Monday, June 03, 2013

Blue Button CoDesign Challenge

Pat @Docweighsin Salber informs us of a crowdsourcing approach to designing medical information systems.  The folks at Health Tech Hatch, who are working with Rebecca Mitchell Coelius and Adam Wong at the Division of Science and Innovation in the Office of the National Coordinator for Health IT, ask:

Blue Button is a symbol for easy, online access to your own health information, including clinical and financial data. What tools and applications do you need to make sense of the data and take care of yourself and your family? Tell us and vote on other ideas through June 11th! Over the summer developers across the country will build the most popular submissions and then in August you will choose the winner.

This is a lovely and innovative idea.  Anyone can participate. As of the moment I am writing this, the most popular idea is:

Please help my wife...

Manage our children's immunizations! As any mother knows managing immunizations for children can be a huge hassle. Not only is it a hassle, but there there are well documented dangers of not getting the proper immunizations at the right time and being over immunized (not to mention the costs on the latter). We have 3 children under 6 and a fourth one on the way. I have literally taken phone calls from my wife crying, frustrated that she had to take all three kids to the doctor's office and wait an hour to get a nurse print the immunization records so that we can take a trip or enroll them in school. All states have an immunization registry that is funded by the CDC. We also have a HealthVault account for all of our kids. Can someone please build a HealthVault app to leverage BlueButton+ to aggregate and allow us to manage our kids immunizations? An added plus would be the ability to easily share (print, email, fax?) the records to the school or other necessary recipient!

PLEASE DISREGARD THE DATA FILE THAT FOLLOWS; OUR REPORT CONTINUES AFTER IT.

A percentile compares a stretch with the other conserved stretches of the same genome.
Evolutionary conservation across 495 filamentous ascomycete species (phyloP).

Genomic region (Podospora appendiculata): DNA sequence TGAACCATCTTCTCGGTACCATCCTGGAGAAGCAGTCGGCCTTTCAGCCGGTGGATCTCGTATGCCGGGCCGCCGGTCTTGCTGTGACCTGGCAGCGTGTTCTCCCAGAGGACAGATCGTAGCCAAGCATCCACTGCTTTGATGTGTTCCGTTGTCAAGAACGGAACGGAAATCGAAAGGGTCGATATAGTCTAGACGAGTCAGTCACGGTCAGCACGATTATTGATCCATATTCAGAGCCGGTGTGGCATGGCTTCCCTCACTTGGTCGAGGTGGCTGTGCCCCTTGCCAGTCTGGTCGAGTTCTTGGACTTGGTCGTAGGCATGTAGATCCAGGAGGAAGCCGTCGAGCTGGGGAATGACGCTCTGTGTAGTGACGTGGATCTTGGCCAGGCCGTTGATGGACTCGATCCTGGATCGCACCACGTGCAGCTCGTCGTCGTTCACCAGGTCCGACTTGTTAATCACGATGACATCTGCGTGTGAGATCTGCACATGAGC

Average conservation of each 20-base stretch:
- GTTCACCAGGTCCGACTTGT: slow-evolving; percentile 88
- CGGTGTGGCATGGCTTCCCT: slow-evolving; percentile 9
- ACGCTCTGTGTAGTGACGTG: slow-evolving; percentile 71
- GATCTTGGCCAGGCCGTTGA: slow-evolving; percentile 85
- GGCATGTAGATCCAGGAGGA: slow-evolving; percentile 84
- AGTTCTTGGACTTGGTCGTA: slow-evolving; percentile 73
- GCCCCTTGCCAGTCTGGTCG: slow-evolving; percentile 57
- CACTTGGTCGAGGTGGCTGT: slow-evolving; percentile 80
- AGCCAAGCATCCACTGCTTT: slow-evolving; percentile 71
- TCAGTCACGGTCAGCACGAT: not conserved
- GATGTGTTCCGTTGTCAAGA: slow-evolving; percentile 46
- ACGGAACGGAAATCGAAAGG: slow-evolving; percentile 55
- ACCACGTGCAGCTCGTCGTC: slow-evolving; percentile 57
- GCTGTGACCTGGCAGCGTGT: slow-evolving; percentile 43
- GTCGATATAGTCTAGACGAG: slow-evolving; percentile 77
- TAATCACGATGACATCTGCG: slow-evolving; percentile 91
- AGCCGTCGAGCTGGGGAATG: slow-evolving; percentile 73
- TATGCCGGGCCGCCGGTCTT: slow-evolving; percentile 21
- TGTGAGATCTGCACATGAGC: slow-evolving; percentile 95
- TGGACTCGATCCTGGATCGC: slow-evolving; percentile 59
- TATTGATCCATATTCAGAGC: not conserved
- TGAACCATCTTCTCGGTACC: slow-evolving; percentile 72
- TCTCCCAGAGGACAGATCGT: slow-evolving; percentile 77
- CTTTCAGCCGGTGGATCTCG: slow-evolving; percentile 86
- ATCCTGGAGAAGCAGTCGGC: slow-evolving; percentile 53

C. Michael Gibson said...

Please see where we crowdsource medical education.

Paul Levy said...


Anonymous said...

One of the practical things Kentucky did when I lived in that state was to have the regional state health department office provide immunizations and track them. So there was one supplier and one record-keeper for all vaccinations.